Per Scholas hosts Bronx tech pioneers
The South Bronx is an underrated place to launch a tech initiative, because residents are hungry for jobs and eager to learn new skills, agreed the panelists at a Feb. 25 forum on opportunities for growth in the industry.
Some 100 entrepreneurs, job seekers and city officials gathered at Per Scholas, the IT job training institute on East 138th Street, to discuss recent advancements in the high-tech industry and ways in which this industrial corner of New York City is pushing the envelope.
Panelists representing four Bronx technology start-ups recounted the thrills and spills of launching a new business, as part of the Five-Borough Tour, a series of pubic conversations organized by Digital. NYC, which calls itself “a comprehensive hub for the city’s tech ecosystem.”
“We’re sitting on a goldmine,” said Keith Klain, co-CEO of Doran Jones, a new software testing startup scheduled to open next to Per Scholas in March. The nonprofit will train 150 testers, both Per Scholas grads and others, in a 90,000-square-foot space. Testing jobs are often outsourced overseas, Klain said, which led him to conclude when he was running the Global Test Center at Barclays, “man, if I could teach these people how to use technology, I wouldn’t have to travel to India half my life.”
Kathryn Finney, who founded and heads tech entrepreneur consulting group Digital Undivided, said that contrary to conventional businesses in which “the creators have the money, the beauty of tech is you don’t have to do that,” which translates to opportunities for South Bronx residents.
“A startup business should reflect the community it’s based in,” she said.
But infrastructure is more than just establishing jobs, said Majora Carter, whose Hunts Point-based StartUp Box provides on the job training in quality assurance for the software industry. There’s also “soft infrastructure,” said Carter, such as “a place to get a good cup of coffee.” That quality of living component that goes beyond just jobs, she said, is part of a broader community development strategy she and the others hoped will stem from the new, higher paying tech industry jobs they are bringing to the area.
When an audience member described himself as an “internet skeptic,” and complained that tech companies stay small while “a couple of billionaires exchange some coins,” Mayor de Blasio’s digital director, Jessie Singleton, responded that tech companies are more diverse than that.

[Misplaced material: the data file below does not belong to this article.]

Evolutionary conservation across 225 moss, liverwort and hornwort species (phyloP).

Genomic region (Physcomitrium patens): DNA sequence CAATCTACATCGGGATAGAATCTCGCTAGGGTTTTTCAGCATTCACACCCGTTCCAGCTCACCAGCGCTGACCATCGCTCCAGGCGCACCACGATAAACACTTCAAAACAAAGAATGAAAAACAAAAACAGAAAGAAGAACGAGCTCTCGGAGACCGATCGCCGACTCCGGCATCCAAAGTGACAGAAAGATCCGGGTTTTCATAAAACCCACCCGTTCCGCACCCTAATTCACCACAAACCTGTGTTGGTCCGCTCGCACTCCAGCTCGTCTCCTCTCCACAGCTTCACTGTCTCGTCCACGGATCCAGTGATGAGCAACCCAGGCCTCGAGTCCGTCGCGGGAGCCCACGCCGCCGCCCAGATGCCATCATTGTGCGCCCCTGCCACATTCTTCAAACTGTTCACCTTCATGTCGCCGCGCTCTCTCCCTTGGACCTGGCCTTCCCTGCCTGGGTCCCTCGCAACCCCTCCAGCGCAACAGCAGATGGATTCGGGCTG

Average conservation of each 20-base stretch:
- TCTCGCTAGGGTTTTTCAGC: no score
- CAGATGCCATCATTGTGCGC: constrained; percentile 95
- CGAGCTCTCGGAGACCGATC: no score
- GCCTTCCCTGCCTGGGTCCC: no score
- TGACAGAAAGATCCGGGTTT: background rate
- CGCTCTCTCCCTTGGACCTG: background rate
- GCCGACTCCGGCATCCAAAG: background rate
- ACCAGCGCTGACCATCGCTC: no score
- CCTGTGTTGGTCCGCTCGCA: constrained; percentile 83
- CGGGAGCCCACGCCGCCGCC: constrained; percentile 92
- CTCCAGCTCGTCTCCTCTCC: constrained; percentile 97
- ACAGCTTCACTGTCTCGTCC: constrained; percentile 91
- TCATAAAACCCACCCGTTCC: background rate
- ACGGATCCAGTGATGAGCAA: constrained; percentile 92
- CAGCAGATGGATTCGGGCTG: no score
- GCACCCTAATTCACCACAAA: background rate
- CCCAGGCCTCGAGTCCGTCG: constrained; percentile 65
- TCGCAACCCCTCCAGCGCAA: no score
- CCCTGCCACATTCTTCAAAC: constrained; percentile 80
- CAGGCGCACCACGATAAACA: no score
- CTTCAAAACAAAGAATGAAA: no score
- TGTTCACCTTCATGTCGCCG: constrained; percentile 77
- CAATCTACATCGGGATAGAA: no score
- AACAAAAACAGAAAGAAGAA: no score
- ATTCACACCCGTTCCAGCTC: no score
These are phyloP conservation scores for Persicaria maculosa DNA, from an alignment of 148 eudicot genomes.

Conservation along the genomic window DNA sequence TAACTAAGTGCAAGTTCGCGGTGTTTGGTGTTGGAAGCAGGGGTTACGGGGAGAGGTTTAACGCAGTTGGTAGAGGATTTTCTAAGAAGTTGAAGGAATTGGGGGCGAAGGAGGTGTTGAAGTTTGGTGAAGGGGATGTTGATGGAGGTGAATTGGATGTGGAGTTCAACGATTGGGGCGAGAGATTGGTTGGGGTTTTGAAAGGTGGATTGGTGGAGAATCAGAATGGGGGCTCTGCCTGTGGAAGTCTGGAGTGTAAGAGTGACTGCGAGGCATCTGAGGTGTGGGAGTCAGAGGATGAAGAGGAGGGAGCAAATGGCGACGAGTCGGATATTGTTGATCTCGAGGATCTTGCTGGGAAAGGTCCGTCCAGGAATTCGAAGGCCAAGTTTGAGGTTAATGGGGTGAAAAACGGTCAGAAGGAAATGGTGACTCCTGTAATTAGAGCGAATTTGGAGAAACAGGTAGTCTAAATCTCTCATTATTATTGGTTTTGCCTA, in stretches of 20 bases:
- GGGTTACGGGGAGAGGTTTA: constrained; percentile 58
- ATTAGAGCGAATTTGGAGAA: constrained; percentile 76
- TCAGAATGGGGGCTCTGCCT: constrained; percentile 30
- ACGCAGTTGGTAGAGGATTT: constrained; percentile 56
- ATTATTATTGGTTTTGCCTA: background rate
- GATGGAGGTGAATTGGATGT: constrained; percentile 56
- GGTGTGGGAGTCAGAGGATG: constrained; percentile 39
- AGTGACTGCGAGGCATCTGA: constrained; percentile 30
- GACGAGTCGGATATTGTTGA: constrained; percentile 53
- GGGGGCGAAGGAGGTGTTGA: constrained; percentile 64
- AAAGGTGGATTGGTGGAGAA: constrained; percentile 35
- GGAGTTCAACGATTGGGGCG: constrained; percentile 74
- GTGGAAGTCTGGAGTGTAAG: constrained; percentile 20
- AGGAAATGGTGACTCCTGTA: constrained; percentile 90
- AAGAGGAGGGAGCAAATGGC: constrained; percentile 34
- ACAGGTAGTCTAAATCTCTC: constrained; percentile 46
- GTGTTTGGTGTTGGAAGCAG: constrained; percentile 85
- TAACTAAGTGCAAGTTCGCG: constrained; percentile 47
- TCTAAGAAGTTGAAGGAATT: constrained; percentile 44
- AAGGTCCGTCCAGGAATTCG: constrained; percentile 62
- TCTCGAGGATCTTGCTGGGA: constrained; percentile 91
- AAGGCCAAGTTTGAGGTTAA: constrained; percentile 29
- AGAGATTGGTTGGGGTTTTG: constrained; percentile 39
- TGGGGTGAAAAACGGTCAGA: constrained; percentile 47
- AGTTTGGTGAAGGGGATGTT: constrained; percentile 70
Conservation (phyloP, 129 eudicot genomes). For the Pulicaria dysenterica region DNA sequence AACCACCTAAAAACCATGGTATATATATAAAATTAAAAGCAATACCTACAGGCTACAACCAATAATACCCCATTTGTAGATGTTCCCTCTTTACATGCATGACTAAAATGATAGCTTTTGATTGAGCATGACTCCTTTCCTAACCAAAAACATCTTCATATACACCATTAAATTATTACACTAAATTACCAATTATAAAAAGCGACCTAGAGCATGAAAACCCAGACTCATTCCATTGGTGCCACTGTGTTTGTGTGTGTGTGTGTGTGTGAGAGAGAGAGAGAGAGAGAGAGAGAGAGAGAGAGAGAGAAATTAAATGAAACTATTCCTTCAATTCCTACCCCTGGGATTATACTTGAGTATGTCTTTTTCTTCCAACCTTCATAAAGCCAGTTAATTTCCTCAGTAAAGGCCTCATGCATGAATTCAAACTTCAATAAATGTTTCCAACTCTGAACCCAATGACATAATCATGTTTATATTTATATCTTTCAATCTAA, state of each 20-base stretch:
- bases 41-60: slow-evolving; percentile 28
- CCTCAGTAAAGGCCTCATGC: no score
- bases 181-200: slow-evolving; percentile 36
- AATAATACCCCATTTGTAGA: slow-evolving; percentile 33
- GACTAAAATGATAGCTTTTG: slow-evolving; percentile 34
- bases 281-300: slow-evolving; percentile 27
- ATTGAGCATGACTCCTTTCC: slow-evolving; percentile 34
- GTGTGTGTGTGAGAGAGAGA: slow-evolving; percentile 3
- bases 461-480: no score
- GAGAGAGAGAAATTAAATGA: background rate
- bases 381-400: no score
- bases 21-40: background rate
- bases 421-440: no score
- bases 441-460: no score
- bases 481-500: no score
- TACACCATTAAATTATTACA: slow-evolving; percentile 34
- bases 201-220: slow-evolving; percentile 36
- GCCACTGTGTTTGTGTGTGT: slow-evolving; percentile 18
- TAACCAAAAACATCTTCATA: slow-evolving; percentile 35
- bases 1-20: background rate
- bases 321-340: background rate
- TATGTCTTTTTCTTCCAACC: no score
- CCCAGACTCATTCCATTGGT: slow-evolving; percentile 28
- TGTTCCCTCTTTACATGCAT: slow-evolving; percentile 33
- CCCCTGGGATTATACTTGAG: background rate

“Finance and fashion and food” industries are all being transformed by advances in technology, while helping to boost the economy by “giving jobs to real people,” she said.
“It’s not just about the internet,” she said, pointing out that “there’s so much going in the city it’s hard to organize” but that the administration is intent on matching supply with demand in the industry.
Many of the positions the new startups are training job seekers for are not fancy, the panelists agreed, but they pay well and can lead to other opportunities.
“We’re trying to target the decidedly unsexy,” said Klain.
Damon Thornton, a Soundview resident, who works as a network specialist and supervisor in Westchester for the schools department, said that although there have been promises of progress in Hunts Point, “we haven’t quite seen that yet. How do you help the mom and pop businesses to understand technology isn’t just something for big businesses?”
Singleton responded that “digital literacy for small businesses” is a key part of the city’s economic strategy, and “when we talk about supporting small businesses there is a digital component.” She pointed out that the new business incubator in the BankNote Building in Hunts Point is a sign of progress.
Despite their optimism, however, the panelists worried about where future investment will come from.
“You need to have evangelists who can get people to come,” Finney said.
The forum drew not only those in the know but those wanting to know more. After the crowd had dispersed, Hunts Point resident Mouhamed Kaba, 26, approached Per Scholas’ executive director, Angie Kamath, to ask about enrollment in the institute. Kaba,who is from the Ivory Coast and works as a teacher’s assistant at a Baychester middle school, said he was looking for ways to engage African youth he works with every day.
As an African cultural norm, “our parents don’t push the kids to do more,” Kaba said. Parents from the Bronx’s many West African communities are content to see their children settle for low-paying jobs, rather than encouraging them to start their own enterprises, he said, adding that the emergence of small, cutting edge businesses in their own backyard could help break that cycle.
“I want to create something that’s going to help,” he said.